I opened the doors to the old building while the British and American flags were having a bit of an argument with each other above my head. It looked like they might be throwing some insults back and forth for old time’s sake, but it was difficult to tell with all that wind in my ears.
Inside, the pub seemed to lean in toward me from the ceiling. Maybe like a welcome; maybe like a threat. I wasn’t sure. Before me sat a bar, which looked a bit lonely sitting there in all its gleam of shiny alcohol logos and very few people to read them. The thought of how I have never sat at a bar in my life crossed my mind.
I thought maybe I should, but I’m just not a bar kind of girl. Americans aren’t as good at bars as the British I don’t think. That’s probably what the flags were arguing about.
No matter, in the middle of my internal debate a waitress appeared and led me to a table, because apparently I don’t look like a bar kind of girl. Or, maybe it had to do with me hovering there like a fly over a big fat American hamburger. As I said, no matter.
And so I was brought to an odd little booth with odd little decorative nobs at its top and the whole thing was oddly small. Clearly it was made a long time ago, and looked like something made for a smaller generation. Suddenly I felt like a China doll set neatly in place on a museum display. That was all fine and well, I could tolerate being stared at, but I did in fact need to eat there.
There is something a bit unappetizing about eating in a museum. Think of the dust. The stagnancy in the air seems to sour supper. And who might be displayed next to you while you enjoy your meal? The shrunken head, of course. Maybe the mummified cat to your left would appreciate a nibble? I swiveled my head back and forth quickly, but was reassured by not seeing the above mentioned.
Instead, there was a great deal of memorabilia hanging from every crevice of available space both on the ceiling and the walls. Some sort of antique looking horns were hanging to my right, and they looked depressed by their own silence. A framed picture hung to my left that looked like some sort of notice. It looked very angrily written in Old English. I respectfully decided to give it a bit of space.
I perused the menu. Cornish Pasty. Scotch Egg. Steak and Kidney Pie—with the words Try It! written beneath. Clearly they had already had their fair share of American skepticism.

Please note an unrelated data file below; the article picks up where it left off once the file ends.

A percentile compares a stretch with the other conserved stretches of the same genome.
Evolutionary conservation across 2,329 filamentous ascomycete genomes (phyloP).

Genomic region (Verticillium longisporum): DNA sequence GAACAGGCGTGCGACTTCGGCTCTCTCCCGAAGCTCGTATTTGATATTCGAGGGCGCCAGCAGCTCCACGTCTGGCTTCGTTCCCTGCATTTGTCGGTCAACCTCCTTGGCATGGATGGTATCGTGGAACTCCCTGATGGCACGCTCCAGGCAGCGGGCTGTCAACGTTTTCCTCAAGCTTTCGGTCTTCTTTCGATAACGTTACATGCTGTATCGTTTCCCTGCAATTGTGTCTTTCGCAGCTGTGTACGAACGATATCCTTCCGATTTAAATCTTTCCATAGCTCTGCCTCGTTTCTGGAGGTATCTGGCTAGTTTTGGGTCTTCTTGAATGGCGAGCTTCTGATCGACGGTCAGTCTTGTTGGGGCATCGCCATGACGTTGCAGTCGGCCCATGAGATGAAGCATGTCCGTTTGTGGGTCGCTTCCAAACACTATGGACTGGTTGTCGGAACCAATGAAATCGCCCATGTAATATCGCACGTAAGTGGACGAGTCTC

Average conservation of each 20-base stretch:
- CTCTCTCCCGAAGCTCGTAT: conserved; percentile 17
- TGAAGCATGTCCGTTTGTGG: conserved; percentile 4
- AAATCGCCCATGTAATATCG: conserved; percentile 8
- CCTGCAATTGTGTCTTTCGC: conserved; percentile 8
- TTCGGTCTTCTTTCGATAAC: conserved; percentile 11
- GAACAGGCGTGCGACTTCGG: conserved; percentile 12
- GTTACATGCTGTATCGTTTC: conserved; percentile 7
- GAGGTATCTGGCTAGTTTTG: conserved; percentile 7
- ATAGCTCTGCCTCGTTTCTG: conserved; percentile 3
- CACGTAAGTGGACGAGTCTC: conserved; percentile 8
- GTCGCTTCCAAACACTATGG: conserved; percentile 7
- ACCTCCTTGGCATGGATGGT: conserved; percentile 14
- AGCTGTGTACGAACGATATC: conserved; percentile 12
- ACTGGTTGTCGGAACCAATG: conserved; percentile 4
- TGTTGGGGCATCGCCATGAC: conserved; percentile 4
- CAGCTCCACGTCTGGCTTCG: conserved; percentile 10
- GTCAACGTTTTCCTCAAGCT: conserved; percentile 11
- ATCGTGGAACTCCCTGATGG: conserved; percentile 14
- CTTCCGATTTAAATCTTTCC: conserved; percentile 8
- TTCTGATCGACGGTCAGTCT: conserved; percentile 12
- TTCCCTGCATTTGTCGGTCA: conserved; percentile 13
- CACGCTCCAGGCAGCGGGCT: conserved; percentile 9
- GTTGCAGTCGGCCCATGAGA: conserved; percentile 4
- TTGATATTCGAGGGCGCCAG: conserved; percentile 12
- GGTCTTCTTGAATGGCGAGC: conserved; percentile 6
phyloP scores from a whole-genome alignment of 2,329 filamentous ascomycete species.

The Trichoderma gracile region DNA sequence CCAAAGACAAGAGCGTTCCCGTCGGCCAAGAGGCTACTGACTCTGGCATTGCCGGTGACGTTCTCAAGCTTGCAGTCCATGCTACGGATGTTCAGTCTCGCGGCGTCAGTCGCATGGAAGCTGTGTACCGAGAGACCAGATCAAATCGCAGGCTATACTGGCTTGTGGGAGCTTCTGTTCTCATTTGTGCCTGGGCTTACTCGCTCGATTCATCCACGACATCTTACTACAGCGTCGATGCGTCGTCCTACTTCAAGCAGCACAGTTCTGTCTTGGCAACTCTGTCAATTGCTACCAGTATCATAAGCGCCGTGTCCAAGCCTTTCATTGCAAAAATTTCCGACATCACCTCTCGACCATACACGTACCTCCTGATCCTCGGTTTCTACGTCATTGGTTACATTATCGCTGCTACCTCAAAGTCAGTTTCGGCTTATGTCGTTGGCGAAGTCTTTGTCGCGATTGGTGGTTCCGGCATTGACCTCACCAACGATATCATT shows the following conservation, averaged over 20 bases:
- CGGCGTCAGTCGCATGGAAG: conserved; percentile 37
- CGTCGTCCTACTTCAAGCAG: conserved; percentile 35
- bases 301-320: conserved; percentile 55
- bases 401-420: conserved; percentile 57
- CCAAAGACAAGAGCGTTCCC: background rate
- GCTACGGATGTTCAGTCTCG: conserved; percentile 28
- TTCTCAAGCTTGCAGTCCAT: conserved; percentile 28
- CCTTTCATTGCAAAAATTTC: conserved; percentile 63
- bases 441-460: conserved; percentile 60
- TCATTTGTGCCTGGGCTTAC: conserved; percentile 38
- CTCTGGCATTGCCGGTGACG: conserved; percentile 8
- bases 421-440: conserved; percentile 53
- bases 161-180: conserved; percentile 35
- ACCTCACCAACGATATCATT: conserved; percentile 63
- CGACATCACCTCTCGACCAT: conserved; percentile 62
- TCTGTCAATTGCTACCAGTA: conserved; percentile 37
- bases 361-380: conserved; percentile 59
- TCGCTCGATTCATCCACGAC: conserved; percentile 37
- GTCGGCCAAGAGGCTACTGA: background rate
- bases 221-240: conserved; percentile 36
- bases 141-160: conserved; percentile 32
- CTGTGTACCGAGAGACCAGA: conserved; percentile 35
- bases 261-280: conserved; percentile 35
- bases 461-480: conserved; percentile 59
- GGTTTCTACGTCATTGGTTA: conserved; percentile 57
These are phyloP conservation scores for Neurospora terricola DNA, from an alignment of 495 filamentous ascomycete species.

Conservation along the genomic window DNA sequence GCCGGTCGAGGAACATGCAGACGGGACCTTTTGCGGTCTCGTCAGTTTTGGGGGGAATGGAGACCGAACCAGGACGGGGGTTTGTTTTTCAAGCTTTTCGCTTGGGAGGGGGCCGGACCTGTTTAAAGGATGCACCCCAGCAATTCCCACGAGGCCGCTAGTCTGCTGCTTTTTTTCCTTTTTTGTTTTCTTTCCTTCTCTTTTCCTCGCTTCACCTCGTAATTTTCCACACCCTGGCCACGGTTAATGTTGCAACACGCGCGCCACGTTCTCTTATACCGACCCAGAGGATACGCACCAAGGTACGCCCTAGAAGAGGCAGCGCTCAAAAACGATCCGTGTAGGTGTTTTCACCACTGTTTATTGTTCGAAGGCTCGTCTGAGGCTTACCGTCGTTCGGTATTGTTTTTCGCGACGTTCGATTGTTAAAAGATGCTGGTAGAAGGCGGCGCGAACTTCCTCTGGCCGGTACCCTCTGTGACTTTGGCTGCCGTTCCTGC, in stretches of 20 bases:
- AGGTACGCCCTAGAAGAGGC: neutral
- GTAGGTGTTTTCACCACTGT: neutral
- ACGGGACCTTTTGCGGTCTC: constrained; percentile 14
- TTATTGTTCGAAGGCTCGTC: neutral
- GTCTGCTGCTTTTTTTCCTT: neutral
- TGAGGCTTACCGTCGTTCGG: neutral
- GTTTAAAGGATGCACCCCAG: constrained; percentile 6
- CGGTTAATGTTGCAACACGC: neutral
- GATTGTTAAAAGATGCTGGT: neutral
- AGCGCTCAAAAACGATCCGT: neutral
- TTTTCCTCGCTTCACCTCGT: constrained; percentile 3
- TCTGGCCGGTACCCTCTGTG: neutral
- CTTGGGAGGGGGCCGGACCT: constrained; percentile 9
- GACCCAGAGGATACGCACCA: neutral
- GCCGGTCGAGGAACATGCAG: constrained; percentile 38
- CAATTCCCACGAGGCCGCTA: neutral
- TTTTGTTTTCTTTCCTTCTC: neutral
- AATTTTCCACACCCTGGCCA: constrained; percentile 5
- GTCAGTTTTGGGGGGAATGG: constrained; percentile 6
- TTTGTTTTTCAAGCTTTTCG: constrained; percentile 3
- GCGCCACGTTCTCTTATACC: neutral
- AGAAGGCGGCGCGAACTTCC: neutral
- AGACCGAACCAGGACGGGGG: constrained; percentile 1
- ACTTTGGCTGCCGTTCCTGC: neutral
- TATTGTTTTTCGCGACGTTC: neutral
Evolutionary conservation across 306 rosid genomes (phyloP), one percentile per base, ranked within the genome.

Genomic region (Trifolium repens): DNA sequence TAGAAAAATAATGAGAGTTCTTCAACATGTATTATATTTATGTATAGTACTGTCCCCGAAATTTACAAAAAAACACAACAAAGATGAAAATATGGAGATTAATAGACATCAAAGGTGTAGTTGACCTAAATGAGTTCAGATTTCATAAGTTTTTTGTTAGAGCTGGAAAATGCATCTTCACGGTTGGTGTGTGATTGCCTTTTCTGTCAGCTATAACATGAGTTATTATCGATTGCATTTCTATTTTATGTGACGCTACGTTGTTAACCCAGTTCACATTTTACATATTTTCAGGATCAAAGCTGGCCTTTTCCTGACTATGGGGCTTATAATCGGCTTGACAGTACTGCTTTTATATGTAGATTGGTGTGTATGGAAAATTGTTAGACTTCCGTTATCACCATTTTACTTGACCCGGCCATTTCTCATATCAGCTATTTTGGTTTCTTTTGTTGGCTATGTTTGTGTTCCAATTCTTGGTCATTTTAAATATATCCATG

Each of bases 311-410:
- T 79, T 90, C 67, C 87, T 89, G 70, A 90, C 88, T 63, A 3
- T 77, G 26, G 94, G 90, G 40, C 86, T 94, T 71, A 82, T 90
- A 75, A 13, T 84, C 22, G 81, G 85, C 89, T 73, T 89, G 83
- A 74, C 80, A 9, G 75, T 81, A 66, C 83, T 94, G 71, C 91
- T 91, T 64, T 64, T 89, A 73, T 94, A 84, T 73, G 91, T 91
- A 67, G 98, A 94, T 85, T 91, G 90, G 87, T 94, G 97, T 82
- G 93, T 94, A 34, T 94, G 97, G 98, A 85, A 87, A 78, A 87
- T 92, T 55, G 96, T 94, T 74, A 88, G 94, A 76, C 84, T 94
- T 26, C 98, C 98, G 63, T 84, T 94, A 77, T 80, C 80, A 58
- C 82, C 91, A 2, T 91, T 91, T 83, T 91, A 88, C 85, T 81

Every non-American culture seems to really enjoy their kidneys. In Traditional Chinese Medicine kidneys can be called “the wellspring of life.” It just seems kind of gross to me to eat a wellspring of life. Although I suppose eating a wellspring of life could restore me, just like the fountain of youth. I could return to my youthful days as a young calf frolicking in a field of green.
Don’t want to risk that, I decided. I placed my order and headed over to the bathroom. It was a small room with an extra latch installed above the doorknob, just in case. You can’t be too careful while peeing.
I took a look at the toilet and I had one of those moments, like a premonition. It was one of those sorts of toilets—the old ones that look testy. The sort that might do something unexpected, like overflow. And there I was in that tiny room, barricaded in by an equally testy latch with a bit of rust at the ends.
It turns out it wasn’t a premonition and I safely escaped the little dungeon, but was flagged down on my way back to my table by a couple of suits of armor. Like all suits of armor, they do most of their flagging people down simply by looking eerie. They seemed to stand there in wait, just waiting for that grand moment when they would spring to life (was it the kidney pie?) and ram through the kitchen in search of make-shift swords.
I thought that over for a minute and decided I liked the idea. The knight ghost’s helmet would be awkwardly swung over his handsome face while he dashed forward with a knife that had been used moments earlier by the cook chopping up those kidneys. He would run toward the other ghost knight, who was only just awaking from his not-so-eternal-sleep. That knight—who was possibly better looking than the first—promptly held up a shield that he scavenged off the ceiling. And I couldn’t decide who I was rooting for.
I wondered back to my seat. One shouldn’t get too close to a couple of dueling knights. The decidedly American waitress brought me my food. I leaned back in my seat as I contemplated my new found medieval fantasies and the oddness of eating in a museum.
I like this place, I said to myself. Through the windows I caught sight of those flags outside. They were still fighting, and I think they were enjoying it.